French navy officers handed over 22 suspected Somali pirates to semi-autonomous Puntland’s authorities and they will be arraigned in local courts, officials said.
Foreign navies have been deployed off the Gulf of Aden since the start of 2009, operating convoys, establishing safer corridors through the most dangerous waters and arresting pirates and seizing their vessels.
“The French navy handed over these pirates, two skiff boats and video evidence showing the kind of weapons they were carrying,” Mohamed Sicid Jaqanaf, Puntland’s deputy police commissioner, told a news conference at the Bossaso port while receiving the suspects.
“This video shows their intention was not fishing…or other civilian work. They (the French) threw the confiscated weapons and ammunition into the ocean. The pirates will be taken to court soon.”
Jaqanaf did not specify what weapons the pirates had.
The French frigate spotted and seized the suspected pirates 85 miles (140 km) off the Mogadishu coast last week.
“There are two underage boys, whom the French said they were not sure what activities they were engaged in. They were arrested on a separate boat, and we will investigate further,” Jaqanaf said.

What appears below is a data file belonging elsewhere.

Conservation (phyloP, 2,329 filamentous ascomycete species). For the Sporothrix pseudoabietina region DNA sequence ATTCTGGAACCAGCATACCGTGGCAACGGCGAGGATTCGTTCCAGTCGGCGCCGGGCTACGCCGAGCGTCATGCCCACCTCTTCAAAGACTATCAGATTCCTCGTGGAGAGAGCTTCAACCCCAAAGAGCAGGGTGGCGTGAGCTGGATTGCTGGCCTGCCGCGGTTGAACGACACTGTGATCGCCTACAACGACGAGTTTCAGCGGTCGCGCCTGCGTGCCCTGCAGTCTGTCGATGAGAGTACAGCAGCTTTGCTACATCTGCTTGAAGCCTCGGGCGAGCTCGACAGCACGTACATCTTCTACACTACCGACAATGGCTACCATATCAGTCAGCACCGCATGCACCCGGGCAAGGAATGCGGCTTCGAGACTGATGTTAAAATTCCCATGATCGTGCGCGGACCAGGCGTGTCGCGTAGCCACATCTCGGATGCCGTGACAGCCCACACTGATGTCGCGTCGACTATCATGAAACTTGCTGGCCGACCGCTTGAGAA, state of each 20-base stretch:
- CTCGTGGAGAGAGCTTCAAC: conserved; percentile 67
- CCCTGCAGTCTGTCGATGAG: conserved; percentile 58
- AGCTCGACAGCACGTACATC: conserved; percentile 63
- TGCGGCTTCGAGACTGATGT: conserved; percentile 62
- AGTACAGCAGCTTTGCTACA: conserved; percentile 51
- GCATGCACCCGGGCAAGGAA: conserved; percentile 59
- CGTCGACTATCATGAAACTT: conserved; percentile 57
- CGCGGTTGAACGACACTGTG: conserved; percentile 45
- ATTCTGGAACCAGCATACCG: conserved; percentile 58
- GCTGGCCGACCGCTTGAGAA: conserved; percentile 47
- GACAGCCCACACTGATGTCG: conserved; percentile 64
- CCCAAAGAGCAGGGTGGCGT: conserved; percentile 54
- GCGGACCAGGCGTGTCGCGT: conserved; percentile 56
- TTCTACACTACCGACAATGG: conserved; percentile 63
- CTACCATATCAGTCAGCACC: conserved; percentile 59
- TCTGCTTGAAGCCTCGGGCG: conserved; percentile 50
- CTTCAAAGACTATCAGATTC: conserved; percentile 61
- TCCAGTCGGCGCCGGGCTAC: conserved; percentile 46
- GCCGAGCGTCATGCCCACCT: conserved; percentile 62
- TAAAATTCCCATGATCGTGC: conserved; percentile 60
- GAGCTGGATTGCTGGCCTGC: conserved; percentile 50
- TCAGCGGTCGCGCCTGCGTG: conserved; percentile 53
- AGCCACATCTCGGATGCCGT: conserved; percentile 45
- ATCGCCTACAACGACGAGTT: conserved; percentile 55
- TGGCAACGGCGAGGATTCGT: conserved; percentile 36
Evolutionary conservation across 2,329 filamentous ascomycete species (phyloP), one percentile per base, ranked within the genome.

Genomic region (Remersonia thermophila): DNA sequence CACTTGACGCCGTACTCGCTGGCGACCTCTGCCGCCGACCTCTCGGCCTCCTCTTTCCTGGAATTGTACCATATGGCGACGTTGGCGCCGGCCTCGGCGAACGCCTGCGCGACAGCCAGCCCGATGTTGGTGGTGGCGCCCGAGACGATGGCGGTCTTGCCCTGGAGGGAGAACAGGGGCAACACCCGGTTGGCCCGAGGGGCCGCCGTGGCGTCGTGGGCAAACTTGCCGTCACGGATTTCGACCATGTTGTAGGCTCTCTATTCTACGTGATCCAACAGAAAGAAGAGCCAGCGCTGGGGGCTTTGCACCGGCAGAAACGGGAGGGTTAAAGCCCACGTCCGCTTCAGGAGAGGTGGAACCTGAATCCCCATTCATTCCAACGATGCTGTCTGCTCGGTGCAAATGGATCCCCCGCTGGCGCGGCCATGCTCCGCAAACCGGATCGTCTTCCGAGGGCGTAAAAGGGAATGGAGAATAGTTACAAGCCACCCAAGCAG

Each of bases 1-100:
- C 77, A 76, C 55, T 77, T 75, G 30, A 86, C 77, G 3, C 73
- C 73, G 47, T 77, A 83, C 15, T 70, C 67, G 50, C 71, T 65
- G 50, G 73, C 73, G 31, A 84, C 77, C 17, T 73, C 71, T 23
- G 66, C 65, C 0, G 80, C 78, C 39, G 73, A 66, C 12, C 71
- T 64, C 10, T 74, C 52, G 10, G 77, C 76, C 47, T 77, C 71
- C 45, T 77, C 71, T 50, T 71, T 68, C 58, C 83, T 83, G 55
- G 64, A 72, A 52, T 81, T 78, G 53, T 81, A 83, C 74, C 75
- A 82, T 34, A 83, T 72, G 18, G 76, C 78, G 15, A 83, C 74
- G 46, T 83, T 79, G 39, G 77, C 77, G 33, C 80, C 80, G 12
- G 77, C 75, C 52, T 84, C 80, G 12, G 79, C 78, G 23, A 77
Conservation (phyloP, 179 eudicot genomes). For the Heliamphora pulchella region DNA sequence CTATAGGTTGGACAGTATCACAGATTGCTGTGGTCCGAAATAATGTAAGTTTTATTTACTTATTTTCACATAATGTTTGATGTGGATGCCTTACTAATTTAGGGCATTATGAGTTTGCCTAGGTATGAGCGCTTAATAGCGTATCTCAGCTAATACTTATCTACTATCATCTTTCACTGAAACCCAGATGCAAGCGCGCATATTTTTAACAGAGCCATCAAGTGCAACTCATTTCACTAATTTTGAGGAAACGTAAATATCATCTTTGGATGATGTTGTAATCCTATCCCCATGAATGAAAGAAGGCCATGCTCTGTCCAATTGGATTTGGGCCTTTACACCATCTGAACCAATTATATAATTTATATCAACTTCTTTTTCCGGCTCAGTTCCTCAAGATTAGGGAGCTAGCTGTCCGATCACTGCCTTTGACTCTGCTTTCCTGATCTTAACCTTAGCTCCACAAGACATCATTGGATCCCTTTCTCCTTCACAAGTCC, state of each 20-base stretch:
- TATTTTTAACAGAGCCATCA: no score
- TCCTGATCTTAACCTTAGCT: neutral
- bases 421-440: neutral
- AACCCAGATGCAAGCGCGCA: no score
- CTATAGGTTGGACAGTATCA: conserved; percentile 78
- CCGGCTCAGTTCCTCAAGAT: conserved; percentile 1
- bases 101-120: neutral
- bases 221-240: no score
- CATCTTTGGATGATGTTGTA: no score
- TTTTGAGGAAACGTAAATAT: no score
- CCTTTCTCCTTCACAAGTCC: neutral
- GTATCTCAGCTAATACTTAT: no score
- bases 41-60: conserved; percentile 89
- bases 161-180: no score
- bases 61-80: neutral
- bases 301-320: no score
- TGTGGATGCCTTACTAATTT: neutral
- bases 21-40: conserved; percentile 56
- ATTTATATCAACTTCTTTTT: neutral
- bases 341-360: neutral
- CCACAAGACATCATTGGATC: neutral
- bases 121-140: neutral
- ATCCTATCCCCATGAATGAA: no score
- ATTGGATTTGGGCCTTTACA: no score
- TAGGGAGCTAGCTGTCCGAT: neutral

International navies trying to stamp out piracy off Somalia often are reluctant to take suspects to their own countries because they either lack the jurisdiction to put them on trial there, or they fear the pirates may seek asylum.
Emboldened by higher ransom payments, Somali sea gangs have increased attacks in recent months, making tens of millions of dollars by capturing vessels plying the Indian Ocean and the busy Gulf of Aden shipping lanes connecting Europe and Asia.
The pirates said they were innocent and were arrested while casting their fishing nets into the ocean.
“We are fishermen, and have no idea why we have been arrested,” one suspect, Abdulahi Ahmed, told Reuters.
Ahmed said the French were holding 11 of their colleagues aboard their frigate. Some of the 22 suspects were seen being frogmarched onto land.
The Puntland government says that to date it has convicted 154 people for involvement in piracy and they were serving long prison terms. Those taken into custody bring the number awaiting trial to 72.
Pirates have widened the range within which they operate from the Somali coastline, and have been known to seize vessels as far away as the Seychelles.
Andrew Mwangura of the East African Seafarers Assistance Programme said that last week pirates unsuccessfully tried to hijack a German cargo ship, MV Luebeck, 450 miles northeast of Seychelles while it was on its way to Salalah in Oman.
There were no injuries, Mwangura said.
Pic: Somali pirates